Langston Hughes Critical Analysis

Only available on StudyMode
  • Download(s) : 993
  • Published : October 30, 2011
Open Document
Text Preview
Langston Hughes was born in Joplin Missouri in the year 1902. Langston Hughes, mother and father soon divorced when he was still a young child. His father Mr. Hughes moved to Mexico because he thought that a man of color had more opportunity living in Mexico than in the United States. His Mother moved them around very frequently, not to long after his father left Langston Hughes went to go live with his maternal grandmother Mary Sampson Patterson. During a time in American History were African Americans had no rights or freedom of speech or even a right to vote, and growing up in many different cities and living with many relatives, Langston Hughes experienced poverty and hardships. Hughes, used poetry to speak to the people. Langston Hughes was a poet, fiction writer, playwright, journalist, biographer, historian, anthologist, translator and critic. He is looked at today as pioneer of African American literature and the Harlem renaissance era. Hughes dedicated his poems to the struggles, pride, dreams, and racial injustices of African American people.

The way that Langston Hughes was brought up influenced his writings in numerous ways. His mother wrote poems and did dramatic readings, and read papers at the Interstate Literary Society, which was founded by her father. When Langston was little his mother used to take him to see plays very frequently. “He was strongly influenced by the Civil Rights, Harlem Renaissance, Segregation, Jazz music, and his Grandmother. His grandmother told him stories of African American heroes such as Frederick Douglas, Sojourner Truth and W.E.B. Dubois”(Weaver par.2) When his Grandmother died Hughes said she left him with the greatest legacy of all: “ She sat, looking very much like an Indian…in her rocker and read the Bible, or held Me on her lap and told…stories about people who wanted to make the negroes free…Through my grandmother’s stories always life moved, moved heroically toward an end. Nobody ever cried…they worked, or schemed, or fought, but no crying. When my grandmother died, I didn’t cry either” (MacNicholas 317).

Hughes had other influences other than just his grandmother. Mary Mcleaod Bethune also encouraged him. She encouraged him to go on a poetry reading tour of the south in 1931 and in 1932. On the tour he met: E.C.L. Adams, Margaret Walker, Nicolas Guillen, Jacques Roumain, Arthur Koestler and Boris Pasternak. All of those people “stimulated a creative outpouring of poetry, short stories, essays and further propelled Hughes into the nation and international consciousness as a writer worth serious critical consideration” (MacNicholas 318). His verse was “influenced thematically by the social realism of Lindsay, Masters and Sandburg, and technically by the rhythms of jazz”(Hunter 147). Langston Hughes was inspired by the rhythms of jazz music and was one of the first poets to incorporate his poetry to jazz music. Jazz music wasn’t the only influence that Langston Hughes had, he was influenced by the Civil rights, and how African American people in that time had to live their lives, the struggles of segregation and the Harlem Renaissance. He mostly writes about what is found in representative public expressions of Negroes… discrimination in education, employment and housing.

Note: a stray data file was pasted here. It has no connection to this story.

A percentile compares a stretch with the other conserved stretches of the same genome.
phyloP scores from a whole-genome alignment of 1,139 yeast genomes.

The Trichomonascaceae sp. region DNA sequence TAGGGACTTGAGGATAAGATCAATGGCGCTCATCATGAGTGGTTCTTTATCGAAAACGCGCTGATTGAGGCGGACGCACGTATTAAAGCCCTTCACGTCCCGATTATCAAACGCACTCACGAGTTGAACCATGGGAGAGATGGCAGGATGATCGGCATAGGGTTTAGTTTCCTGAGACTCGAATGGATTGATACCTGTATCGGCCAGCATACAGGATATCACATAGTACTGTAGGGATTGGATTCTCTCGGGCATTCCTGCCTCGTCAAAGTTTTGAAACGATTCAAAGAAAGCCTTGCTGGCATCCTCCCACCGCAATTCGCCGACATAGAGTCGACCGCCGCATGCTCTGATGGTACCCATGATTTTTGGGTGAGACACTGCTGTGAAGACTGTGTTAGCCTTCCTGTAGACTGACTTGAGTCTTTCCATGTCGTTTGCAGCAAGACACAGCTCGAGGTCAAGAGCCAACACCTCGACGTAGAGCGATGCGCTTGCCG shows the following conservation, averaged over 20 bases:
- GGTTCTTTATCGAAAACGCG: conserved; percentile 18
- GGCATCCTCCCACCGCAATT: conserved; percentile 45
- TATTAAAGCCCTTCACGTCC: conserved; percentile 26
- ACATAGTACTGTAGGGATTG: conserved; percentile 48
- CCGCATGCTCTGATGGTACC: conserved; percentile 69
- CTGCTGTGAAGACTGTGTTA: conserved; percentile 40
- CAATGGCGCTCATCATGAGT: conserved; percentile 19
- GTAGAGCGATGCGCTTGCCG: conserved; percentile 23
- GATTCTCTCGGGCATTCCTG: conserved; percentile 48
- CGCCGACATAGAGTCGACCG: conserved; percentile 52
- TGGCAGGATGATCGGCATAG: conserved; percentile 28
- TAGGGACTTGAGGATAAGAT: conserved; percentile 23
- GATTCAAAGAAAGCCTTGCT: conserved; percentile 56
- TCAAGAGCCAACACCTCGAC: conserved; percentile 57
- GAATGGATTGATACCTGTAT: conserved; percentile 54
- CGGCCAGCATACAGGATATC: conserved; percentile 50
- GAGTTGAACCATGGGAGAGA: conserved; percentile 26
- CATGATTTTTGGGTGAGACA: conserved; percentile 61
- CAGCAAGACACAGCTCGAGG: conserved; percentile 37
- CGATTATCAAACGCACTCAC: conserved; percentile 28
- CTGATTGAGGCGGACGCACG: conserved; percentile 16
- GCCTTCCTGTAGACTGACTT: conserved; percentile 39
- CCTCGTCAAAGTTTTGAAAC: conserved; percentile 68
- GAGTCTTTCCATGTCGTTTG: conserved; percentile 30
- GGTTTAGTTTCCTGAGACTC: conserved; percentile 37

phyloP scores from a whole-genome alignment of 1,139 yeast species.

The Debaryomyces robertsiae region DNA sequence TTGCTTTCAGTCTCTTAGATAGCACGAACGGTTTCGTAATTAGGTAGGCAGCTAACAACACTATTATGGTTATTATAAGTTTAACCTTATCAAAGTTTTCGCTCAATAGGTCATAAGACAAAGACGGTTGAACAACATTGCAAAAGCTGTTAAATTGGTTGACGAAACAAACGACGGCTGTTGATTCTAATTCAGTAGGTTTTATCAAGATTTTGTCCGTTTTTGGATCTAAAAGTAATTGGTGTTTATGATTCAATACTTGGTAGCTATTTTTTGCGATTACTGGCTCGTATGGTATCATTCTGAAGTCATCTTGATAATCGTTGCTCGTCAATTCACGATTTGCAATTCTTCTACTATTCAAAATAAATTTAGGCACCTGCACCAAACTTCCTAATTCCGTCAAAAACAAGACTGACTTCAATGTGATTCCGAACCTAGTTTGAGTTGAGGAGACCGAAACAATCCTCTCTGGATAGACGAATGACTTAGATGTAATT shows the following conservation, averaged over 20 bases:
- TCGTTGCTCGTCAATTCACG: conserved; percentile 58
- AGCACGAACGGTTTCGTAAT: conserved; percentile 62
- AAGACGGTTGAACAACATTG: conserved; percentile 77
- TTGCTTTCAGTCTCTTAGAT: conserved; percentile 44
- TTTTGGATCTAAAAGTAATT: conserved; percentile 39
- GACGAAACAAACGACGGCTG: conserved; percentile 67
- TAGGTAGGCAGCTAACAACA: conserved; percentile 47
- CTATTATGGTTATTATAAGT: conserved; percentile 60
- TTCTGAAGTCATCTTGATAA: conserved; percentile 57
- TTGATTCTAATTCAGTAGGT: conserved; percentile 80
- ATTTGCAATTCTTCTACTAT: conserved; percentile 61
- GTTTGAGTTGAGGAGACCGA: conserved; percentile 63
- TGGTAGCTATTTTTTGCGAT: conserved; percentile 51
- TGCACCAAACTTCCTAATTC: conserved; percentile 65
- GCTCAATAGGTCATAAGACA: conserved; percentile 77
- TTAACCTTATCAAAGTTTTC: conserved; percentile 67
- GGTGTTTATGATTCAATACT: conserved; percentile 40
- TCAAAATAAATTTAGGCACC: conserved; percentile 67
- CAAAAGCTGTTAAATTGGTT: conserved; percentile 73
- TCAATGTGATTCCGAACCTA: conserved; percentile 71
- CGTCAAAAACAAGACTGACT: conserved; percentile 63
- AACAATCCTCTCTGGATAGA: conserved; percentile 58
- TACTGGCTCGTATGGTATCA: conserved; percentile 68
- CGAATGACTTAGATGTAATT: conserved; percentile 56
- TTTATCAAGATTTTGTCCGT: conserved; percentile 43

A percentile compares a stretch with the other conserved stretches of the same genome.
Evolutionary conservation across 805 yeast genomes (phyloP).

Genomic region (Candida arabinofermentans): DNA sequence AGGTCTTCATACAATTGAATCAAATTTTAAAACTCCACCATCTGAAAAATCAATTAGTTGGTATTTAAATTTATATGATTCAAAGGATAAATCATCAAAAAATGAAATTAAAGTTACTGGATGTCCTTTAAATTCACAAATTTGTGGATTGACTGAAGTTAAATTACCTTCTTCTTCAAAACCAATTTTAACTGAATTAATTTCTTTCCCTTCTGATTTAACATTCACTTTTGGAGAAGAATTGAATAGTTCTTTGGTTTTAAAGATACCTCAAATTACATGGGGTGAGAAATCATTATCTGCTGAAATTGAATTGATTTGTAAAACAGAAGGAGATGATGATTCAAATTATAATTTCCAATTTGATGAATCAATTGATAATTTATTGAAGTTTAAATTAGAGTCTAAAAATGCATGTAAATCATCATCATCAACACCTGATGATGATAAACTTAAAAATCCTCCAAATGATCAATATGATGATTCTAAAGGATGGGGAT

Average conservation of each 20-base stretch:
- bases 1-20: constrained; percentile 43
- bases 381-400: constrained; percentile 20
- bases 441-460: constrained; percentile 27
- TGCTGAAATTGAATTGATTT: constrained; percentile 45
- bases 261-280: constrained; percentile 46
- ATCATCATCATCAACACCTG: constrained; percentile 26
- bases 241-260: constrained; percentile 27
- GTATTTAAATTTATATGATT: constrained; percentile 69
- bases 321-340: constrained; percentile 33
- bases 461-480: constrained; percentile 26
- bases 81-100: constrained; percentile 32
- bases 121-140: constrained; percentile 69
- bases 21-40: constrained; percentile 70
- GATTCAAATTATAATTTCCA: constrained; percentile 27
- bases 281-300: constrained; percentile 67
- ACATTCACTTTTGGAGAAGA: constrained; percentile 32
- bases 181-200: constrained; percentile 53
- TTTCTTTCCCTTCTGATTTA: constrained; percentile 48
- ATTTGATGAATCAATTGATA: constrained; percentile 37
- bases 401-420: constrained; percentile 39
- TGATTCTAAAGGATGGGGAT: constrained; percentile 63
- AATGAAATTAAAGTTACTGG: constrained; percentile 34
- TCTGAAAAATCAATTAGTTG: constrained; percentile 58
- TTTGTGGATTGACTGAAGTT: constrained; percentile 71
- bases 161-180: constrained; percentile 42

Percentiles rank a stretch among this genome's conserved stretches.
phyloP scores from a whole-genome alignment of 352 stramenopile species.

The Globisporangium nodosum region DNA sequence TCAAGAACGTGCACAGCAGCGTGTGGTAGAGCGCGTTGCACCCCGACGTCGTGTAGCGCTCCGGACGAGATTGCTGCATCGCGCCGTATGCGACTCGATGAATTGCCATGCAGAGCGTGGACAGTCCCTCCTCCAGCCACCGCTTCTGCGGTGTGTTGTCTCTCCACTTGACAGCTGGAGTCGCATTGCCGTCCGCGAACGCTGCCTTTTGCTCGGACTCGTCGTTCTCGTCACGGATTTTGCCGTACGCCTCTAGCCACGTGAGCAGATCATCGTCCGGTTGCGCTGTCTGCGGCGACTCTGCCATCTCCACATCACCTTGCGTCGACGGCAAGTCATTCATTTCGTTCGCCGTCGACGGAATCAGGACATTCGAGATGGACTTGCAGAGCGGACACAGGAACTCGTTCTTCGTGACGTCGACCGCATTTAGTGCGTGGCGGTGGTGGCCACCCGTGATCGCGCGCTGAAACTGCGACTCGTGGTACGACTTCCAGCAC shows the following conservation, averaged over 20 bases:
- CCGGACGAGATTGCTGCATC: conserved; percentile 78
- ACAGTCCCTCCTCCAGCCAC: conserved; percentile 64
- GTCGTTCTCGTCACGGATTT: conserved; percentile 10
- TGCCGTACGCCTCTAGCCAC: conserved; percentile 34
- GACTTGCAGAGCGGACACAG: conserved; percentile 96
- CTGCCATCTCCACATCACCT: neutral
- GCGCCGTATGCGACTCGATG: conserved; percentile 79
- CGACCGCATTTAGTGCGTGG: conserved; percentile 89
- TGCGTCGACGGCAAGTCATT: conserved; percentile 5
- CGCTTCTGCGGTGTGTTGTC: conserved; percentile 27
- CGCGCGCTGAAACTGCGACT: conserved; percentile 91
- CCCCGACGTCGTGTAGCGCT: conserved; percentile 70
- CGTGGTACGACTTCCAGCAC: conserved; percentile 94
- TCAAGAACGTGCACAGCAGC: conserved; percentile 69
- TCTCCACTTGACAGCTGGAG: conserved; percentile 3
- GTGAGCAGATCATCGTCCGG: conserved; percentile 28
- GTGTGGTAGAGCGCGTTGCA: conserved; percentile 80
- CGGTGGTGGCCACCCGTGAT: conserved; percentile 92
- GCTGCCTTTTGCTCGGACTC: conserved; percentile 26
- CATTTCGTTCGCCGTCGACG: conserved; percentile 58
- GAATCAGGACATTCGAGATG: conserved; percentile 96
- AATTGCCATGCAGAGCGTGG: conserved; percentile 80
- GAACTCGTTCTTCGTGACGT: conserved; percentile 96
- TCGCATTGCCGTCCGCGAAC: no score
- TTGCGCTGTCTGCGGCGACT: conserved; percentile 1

Langston Hughes is “praised for his use of folk material and his success in “catching the hurt” of black lives, the monotony of black jobs, and the “veiled weariness” of black songs”(MacNicholas 318). “Hughes poems and stories reveal the authors comprehension of Negro folk culture, his awareness of historical and individual forces at work in Southern life, and his implicit vision of a decisive moral encounter that will bring brotherhood to America” (Bone 87). Hughes writing was so raw, and true, he had a way of capturing emotion, emotion that everyone could relate...
tracking img